The uncertainty we all share about Fed policy was illustrated in an article in the Financial Times on 8/12/04 page 3, “Damned if you do and damned if you don’t, but Fed stays on track.” The gist of the article is that the Fed decided to raise the fed funds rate by a quarter of a point to 1.5%. At a Kelley alumni meeting to honor Buck Klemkosky a few days before this announcement, we met some Wall Street guys who were all abuzz about what the Fed was going to do. One guy who trades 10-year government bonds was really hoping the Fed would raise rates – he was tired of bond prices rising against his best previous judgments and hurting his gains. So he was pretty happy to see the Fed raise rates. I think he made some money on that prediction.
But here is the question – why were these guys predicting rates would rise and then they fell? The rate rise prediction largely came from the earlier growth in the overall economy and from worries that the Fed was getting more worried about AD rising too much and causing higher inflation. So why was the 10-year note rate not rising earlier? The answer is that the Fed doesn’t control that rate. It is a market rate. That rate was falling presumably because inflation was not picking up (as many people had expected) and there seemed to be a lull in economic activity that reduced loan demand in the summer months. So market rates were falling against prediction.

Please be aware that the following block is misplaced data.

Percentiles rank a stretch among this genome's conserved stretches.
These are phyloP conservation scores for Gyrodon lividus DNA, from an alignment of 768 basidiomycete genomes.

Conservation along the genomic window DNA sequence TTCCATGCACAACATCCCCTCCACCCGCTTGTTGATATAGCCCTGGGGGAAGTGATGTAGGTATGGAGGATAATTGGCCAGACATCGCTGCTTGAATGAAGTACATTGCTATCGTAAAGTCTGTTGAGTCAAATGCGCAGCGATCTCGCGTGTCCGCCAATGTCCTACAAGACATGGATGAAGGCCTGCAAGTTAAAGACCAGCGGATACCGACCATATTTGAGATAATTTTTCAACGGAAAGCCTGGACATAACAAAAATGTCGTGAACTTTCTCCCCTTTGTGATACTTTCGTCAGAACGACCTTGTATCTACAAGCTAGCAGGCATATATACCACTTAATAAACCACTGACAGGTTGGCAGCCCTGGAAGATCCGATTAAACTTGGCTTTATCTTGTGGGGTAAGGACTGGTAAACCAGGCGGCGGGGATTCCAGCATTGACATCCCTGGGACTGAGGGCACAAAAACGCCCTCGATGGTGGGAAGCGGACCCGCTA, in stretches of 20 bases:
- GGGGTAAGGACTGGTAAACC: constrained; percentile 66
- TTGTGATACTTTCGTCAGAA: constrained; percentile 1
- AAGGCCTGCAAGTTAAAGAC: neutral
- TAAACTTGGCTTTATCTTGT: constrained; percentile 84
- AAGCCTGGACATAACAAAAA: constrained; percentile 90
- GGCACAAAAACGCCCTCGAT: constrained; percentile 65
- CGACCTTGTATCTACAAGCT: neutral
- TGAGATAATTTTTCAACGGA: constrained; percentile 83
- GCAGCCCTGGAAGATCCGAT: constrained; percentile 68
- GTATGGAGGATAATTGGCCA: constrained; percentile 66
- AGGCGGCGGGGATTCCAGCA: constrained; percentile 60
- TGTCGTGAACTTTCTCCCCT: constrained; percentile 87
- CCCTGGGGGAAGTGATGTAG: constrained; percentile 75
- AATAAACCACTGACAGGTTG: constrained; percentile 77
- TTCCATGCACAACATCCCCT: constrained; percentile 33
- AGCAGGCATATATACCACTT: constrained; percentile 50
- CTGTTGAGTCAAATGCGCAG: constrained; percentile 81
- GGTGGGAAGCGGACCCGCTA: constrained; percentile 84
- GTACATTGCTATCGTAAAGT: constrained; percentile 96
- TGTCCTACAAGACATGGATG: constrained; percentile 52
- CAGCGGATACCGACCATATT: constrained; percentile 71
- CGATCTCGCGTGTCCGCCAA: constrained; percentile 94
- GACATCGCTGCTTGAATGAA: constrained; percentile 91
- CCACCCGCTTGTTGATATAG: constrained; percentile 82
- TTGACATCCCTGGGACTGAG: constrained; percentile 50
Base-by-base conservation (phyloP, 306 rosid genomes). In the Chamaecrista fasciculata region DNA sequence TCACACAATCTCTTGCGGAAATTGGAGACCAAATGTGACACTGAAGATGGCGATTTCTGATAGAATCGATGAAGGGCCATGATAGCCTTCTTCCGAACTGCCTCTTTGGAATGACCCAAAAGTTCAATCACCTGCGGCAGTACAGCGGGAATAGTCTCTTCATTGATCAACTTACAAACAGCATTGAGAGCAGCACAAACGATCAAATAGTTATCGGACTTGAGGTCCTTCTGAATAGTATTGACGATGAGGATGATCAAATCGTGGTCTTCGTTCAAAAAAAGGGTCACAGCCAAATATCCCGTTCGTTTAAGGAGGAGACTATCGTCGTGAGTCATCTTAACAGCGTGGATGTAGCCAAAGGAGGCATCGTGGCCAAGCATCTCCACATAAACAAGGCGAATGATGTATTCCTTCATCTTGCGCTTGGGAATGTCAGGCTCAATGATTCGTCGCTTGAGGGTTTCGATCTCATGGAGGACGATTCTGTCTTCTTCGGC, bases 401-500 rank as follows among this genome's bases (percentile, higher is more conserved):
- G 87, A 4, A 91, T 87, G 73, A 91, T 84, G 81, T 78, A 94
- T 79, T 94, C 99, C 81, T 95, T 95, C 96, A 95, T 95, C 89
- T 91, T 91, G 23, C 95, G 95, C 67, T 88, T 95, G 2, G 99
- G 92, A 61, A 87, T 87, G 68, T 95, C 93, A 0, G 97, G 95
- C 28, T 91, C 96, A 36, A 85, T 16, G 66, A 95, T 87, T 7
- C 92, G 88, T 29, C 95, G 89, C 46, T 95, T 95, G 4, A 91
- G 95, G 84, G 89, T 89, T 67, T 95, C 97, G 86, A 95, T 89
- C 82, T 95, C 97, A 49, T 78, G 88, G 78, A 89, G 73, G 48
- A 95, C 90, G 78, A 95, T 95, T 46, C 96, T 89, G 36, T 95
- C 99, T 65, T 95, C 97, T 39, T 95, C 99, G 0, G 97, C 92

Here’s another question – if the economy was slowing down in the summer months and inflation was not showing any clear signs of permanently rising, then why did the Fed go ahead and raise rates in August? The article suggests that the Fed believed that the slowdown in the economy was going to be temporary. They fully expected strong economic growth and loan demand to resume and this means that inflation may increase. The Fed seems to be focused on the longer-term rather than month-to-month fluctuations. That is probably a good thing.
This little story underscores a few things:
- First, it shows that people are paying a lot of attention to the Fed.
- Second, they don’t always get their predictions right and one reason is because market interest rates don’t always behave in the way the Fed wants them to.
- Third, the Fed really does focus on inflation, though at times it uses other factors to guide its policies.
- And finally, it shows that all of us who care about the future course of interest rates have quite a challenge ahead of us because the economy is so volatile, fluid, and complex.